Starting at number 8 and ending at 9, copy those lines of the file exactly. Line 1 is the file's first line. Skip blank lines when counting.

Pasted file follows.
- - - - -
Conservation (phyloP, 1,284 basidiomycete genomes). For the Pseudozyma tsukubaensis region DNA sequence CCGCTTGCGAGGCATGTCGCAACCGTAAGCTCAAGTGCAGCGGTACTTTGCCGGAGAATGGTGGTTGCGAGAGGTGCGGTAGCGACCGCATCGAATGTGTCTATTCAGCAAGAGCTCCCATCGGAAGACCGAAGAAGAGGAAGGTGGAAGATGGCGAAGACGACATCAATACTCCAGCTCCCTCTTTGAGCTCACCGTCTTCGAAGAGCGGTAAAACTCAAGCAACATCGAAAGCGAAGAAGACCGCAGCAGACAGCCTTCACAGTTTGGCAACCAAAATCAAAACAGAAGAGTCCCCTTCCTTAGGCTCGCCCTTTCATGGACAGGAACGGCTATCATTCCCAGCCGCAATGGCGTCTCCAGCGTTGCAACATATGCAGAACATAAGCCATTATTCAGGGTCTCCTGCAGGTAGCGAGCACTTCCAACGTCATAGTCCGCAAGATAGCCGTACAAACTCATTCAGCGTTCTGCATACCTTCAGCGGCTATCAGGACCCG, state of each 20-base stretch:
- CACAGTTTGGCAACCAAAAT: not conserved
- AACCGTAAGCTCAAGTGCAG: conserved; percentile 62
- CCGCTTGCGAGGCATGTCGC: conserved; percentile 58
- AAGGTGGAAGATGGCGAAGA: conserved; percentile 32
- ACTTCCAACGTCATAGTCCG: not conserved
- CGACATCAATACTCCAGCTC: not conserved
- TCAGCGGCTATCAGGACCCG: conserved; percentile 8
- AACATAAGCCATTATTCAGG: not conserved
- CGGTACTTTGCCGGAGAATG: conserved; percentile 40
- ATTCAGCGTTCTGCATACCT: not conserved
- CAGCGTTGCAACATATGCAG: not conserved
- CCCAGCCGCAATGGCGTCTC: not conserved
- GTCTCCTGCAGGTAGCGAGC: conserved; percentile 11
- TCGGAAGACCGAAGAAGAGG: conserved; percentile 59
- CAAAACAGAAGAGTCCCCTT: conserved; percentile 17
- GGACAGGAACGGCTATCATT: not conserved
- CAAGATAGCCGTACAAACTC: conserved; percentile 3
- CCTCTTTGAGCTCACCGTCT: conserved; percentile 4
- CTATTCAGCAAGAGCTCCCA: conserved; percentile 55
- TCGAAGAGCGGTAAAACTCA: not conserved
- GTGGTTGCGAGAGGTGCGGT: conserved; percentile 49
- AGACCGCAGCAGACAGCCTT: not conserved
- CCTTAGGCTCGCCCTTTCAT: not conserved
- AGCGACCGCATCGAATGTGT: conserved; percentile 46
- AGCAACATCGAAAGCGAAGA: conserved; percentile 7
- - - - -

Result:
- TCAGCGGCTATCAGGACCCG: conserved; percentile 8
- AACATAAGCCATTATTCAGG: not conserved